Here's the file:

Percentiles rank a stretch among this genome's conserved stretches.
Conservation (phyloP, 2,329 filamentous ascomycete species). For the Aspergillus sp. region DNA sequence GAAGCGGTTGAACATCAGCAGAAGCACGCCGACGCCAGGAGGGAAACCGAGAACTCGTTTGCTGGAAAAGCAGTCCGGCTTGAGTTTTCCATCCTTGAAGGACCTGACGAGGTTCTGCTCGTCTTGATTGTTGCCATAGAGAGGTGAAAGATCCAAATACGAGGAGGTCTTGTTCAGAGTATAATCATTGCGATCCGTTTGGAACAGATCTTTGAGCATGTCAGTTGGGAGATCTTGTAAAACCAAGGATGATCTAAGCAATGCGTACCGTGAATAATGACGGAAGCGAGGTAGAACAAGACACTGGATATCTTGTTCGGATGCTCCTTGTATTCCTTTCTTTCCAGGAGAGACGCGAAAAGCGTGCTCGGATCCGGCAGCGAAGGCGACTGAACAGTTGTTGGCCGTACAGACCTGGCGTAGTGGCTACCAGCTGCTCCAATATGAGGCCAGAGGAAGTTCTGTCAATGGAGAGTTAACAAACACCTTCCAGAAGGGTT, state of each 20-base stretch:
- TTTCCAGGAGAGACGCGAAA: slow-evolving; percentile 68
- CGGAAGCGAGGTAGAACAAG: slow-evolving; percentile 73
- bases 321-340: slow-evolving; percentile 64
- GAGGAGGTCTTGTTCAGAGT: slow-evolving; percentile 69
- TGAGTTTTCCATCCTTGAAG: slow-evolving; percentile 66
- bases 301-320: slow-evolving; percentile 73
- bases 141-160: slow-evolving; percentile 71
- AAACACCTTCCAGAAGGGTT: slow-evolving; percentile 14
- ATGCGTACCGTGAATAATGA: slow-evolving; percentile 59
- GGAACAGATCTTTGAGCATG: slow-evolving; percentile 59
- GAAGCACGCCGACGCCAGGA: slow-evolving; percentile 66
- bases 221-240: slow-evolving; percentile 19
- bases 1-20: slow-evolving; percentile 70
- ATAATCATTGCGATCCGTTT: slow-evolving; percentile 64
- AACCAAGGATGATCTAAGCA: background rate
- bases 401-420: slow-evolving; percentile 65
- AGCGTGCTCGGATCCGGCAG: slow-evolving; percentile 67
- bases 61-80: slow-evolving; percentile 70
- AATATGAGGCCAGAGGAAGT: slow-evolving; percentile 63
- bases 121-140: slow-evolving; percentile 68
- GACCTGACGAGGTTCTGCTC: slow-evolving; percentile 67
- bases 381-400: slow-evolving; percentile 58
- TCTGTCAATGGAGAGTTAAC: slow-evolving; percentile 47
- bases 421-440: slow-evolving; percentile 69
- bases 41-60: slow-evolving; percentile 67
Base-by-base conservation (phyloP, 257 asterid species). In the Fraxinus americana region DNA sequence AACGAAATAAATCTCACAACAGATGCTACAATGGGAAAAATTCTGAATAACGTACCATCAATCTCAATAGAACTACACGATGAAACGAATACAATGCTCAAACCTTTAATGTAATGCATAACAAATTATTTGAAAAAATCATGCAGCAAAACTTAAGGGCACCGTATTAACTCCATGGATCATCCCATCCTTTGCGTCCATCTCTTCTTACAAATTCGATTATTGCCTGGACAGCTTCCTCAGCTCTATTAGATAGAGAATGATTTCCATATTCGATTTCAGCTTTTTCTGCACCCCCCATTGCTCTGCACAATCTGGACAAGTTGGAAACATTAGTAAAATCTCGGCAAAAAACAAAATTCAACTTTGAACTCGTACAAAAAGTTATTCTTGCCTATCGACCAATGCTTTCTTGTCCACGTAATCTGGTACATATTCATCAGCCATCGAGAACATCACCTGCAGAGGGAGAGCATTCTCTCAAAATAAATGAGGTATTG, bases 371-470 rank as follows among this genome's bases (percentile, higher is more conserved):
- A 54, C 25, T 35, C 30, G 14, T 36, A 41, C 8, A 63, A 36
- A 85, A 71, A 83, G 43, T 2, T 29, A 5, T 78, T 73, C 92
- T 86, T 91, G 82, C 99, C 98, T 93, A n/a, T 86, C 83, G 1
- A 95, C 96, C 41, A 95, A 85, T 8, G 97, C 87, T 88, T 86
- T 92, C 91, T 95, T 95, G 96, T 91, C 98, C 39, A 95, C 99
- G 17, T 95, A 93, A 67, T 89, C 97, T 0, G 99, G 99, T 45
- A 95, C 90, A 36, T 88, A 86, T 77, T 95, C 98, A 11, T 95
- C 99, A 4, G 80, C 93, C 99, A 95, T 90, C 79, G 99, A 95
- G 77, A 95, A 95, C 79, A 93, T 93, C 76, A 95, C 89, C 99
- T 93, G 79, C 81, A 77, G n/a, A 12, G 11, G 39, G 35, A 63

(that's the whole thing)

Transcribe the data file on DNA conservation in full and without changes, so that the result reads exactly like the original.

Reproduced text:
Percentiles rank a stretch among this genome's conserved stretches.
Conservation (phyloP, 2,329 filamentous ascomycete species). For the Aspergillus sp. region DNA sequence GAAGCGGTTGAACATCAGCAGAAGCACGCCGACGCCAGGAGGGAAACCGAGAACTCGTTTGCTGGAAAAGCAGTCCGGCTTGAGTTTTCCATCCTTGAAGGACCTGACGAGGTTCTGCTCGTCTTGATTGTTGCCATAGAGAGGTGAAAGATCCAAATACGAGGAGGTCTTGTTCAGAGTATAATCATTGCGATCCGTTTGGAACAGATCTTTGAGCATGTCAGTTGGGAGATCTTGTAAAACCAAGGATGATCTAAGCAATGCGTACCGTGAATAATGACGGAAGCGAGGTAGAACAAGACACTGGATATCTTGTTCGGATGCTCCTTGTATTCCTTTCTTTCCAGGAGAGACGCGAAAAGCGTGCTCGGATCCGGCAGCGAAGGCGACTGAACAGTTGTTGGCCGTACAGACCTGGCGTAGTGGCTACCAGCTGCTCCAATATGAGGCCAGAGGAAGTTCTGTCAATGGAGAGTTAACAAACACCTTCCAGAAGGGTT, state of each 20-base stretch:
- TTTCCAGGAGAGACGCGAAA: slow-evolving; percentile 68
- CGGAAGCGAGGTAGAACAAG: slow-evolving; percentile 73
- bases 321-340: slow-evolving; percentile 64
- GAGGAGGTCTTGTTCAGAGT: slow-evolving; percentile 69
- TGAGTTTTCCATCCTTGAAG: slow-evolving; percentile 66
- bases 301-320: slow-evolving; percentile 73
- bases 141-160: slow-evolving; percentile 71
- AAACACCTTCCAGAAGGGTT: slow-evolving; percentile 14
- ATGCGTACCGTGAATAATGA: slow-evolving; percentile 59
- GGAACAGATCTTTGAGCATG: slow-evolving; percentile 59
- GAAGCACGCCGACGCCAGGA: slow-evolving; percentile 66
- bases 221-240: slow-evolving; percentile 19
- bases 1-20: slow-evolving; percentile 70
- ATAATCATTGCGATCCGTTT: slow-evolving; percentile 64
- AACCAAGGATGATCTAAGCA: background rate
- bases 401-420: slow-evolving; percentile 65
- AGCGTGCTCGGATCCGGCAG: slow-evolving; percentile 67
- bases 61-80: slow-evolving; percentile 70
- AATATGAGGCCAGAGGAAGT: slow-evolving; percentile 63
- bases 121-140: slow-evolving; percentile 68
- GACCTGACGAGGTTCTGCTC: slow-evolving; percentile 67
- bases 381-400: slow-evolving; percentile 58
- TCTGTCAATGGAGAGTTAAC: slow-evolving; percentile 47
- bases 421-440: slow-evolving; percentile 69
- bases 41-60: slow-evolving; percentile 67
Base-by-base conservation (phyloP, 257 asterid species). In the Fraxinus americana region DNA sequence AACGAAATAAATCTCACAACAGATGCTACAATGGGAAAAATTCTGAATAACGTACCATCAATCTCAATAGAACTACACGATGAAACGAATACAATGCTCAAACCTTTAATGTAATGCATAACAAATTATTTGAAAAAATCATGCAGCAAAACTTAAGGGCACCGTATTAACTCCATGGATCATCCCATCCTTTGCGTCCATCTCTTCTTACAAATTCGATTATTGCCTGGACAGCTTCCTCAGCTCTATTAGATAGAGAATGATTTCCATATTCGATTTCAGCTTTTTCTGCACCCCCCATTGCTCTGCACAATCTGGACAAGTTGGAAACATTAGTAAAATCTCGGCAAAAAACAAAATTCAACTTTGAACTCGTACAAAAAGTTATTCTTGCCTATCGACCAATGCTTTCTTGTCCACGTAATCTGGTACATATTCATCAGCCATCGAGAACATCACCTGCAGAGGGAGAGCATTCTCTCAAAATAAATGAGGTATTG, bases 371-470 rank as follows among this genome's bases (percentile, higher is more conserved):
- A 54, C 25, T 35, C 30, G 14, T 36, A 41, C 8, A 63, A 36
- A 85, A 71, A 83, G 43, T 2, T 29, A 5, T 78, T 73, C 92
- T 86, T 91, G 82, C 99, C 98, T 93, A n/a, T 86, C 83, G 1
- A 95, C 96, C 41, A 95, A 85, T 8, G 97, C 87, T 88, T 86
- T 92, C 91, T 95, T 95, G 96, T 91, C 98, C 39, A 95, C 99
- G 17, T 95, A 93, A 67, T 89, C 97, T 0, G 99, G 99, T 45
- A 95, C 90, A 36, T 88, A 86, T 77, T 95, C 98, A 11, T 95
- C 99, A 4, G 80, C 93, C 99, A 95, T 90, C 79, G 99, A 95
- G 77, A 95, A 95, C 79, A 93, T 93, C 76, A 95, C 89, C 99
- T 93, G 79, C 81, A 77, G n/a, A 12, G 11, G 39, G 35, A 63